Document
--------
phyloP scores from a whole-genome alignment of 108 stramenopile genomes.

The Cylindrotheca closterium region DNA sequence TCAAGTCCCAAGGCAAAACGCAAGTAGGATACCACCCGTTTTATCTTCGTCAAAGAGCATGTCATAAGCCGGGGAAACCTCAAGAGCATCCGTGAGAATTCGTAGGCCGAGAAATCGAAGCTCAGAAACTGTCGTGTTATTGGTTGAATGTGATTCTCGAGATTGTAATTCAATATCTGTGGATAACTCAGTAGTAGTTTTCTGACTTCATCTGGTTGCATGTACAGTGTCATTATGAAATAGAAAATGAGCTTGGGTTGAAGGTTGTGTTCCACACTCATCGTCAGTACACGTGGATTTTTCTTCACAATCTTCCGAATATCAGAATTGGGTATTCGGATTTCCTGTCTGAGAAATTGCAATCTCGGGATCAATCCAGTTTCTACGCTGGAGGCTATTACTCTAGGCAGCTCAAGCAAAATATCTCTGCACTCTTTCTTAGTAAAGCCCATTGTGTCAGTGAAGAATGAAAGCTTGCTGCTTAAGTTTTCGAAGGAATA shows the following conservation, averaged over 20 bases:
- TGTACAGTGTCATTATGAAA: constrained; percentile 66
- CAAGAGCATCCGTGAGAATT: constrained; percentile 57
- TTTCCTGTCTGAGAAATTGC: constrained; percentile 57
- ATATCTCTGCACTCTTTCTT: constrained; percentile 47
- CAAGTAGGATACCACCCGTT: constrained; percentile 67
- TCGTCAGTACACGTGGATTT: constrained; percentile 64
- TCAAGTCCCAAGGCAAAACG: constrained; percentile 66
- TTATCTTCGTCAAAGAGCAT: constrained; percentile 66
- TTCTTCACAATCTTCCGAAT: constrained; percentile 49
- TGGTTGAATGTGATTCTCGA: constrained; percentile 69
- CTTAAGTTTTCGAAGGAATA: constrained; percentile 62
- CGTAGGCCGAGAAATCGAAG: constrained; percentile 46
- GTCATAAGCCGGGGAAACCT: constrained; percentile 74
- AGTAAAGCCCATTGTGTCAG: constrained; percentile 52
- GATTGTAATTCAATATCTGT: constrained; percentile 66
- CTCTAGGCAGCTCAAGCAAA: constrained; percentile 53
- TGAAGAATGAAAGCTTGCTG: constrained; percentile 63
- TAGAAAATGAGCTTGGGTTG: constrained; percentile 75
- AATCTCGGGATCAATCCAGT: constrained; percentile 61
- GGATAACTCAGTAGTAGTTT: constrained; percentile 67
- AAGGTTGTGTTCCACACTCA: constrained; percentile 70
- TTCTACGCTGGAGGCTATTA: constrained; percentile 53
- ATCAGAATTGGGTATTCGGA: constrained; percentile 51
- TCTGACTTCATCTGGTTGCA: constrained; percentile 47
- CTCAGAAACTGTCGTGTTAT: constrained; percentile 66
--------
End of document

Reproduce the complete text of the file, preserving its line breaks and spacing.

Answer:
phyloP scores from a whole-genome alignment of 108 stramenopile genomes.

The Cylindrotheca closterium region DNA sequence TCAAGTCCCAAGGCAAAACGCAAGTAGGATACCACCCGTTTTATCTTCGTCAAAGAGCATGTCATAAGCCGGGGAAACCTCAAGAGCATCCGTGAGAATTCGTAGGCCGAGAAATCGAAGCTCAGAAACTGTCGTGTTATTGGTTGAATGTGATTCTCGAGATTGTAATTCAATATCTGTGGATAACTCAGTAGTAGTTTTCTGACTTCATCTGGTTGCATGTACAGTGTCATTATGAAATAGAAAATGAGCTTGGGTTGAAGGTTGTGTTCCACACTCATCGTCAGTACACGTGGATTTTTCTTCACAATCTTCCGAATATCAGAATTGGGTATTCGGATTTCCTGTCTGAGAAATTGCAATCTCGGGATCAATCCAGTTTCTACGCTGGAGGCTATTACTCTAGGCAGCTCAAGCAAAATATCTCTGCACTCTTTCTTAGTAAAGCCCATTGTGTCAGTGAAGAATGAAAGCTTGCTGCTTAAGTTTTCGAAGGAATA shows the following conservation, averaged over 20 bases:
- TGTACAGTGTCATTATGAAA: constrained; percentile 66
- CAAGAGCATCCGTGAGAATT: constrained; percentile 57
- TTTCCTGTCTGAGAAATTGC: constrained; percentile 57
- ATATCTCTGCACTCTTTCTT: constrained; percentile 47
- CAAGTAGGATACCACCCGTT: constrained; percentile 67
- TCGTCAGTACACGTGGATTT: constrained; percentile 64
- TCAAGTCCCAAGGCAAAACG: constrained; percentile 66
- TTATCTTCGTCAAAGAGCAT: constrained; percentile 66
- TTCTTCACAATCTTCCGAAT: constrained; percentile 49
- TGGTTGAATGTGATTCTCGA: constrained; percentile 69
- CTTAAGTTTTCGAAGGAATA: constrained; percentile 62
- CGTAGGCCGAGAAATCGAAG: constrained; percentile 46
- GTCATAAGCCGGGGAAACCT: constrained; percentile 74
- AGTAAAGCCCATTGTGTCAG: constrained; percentile 52
- GATTGTAATTCAATATCTGT: constrained; percentile 66
- CTCTAGGCAGCTCAAGCAAA: constrained; percentile 53
- TGAAGAATGAAAGCTTGCTG: constrained; percentile 63
- TAGAAAATGAGCTTGGGTTG: constrained; percentile 75
- AATCTCGGGATCAATCCAGT: constrained; percentile 61
- GGATAACTCAGTAGTAGTTT: constrained; percentile 67
- AAGGTTGTGTTCCACACTCA: constrained; percentile 70
- TTCTACGCTGGAGGCTATTA: constrained; percentile 53
- ATCAGAATTGGGTATTCGGA: constrained; percentile 51
- TCTGACTTCATCTGGTTGCA: constrained; percentile 47
- CTCAGAAACTGTCGTGTTAT: constrained; percentile 66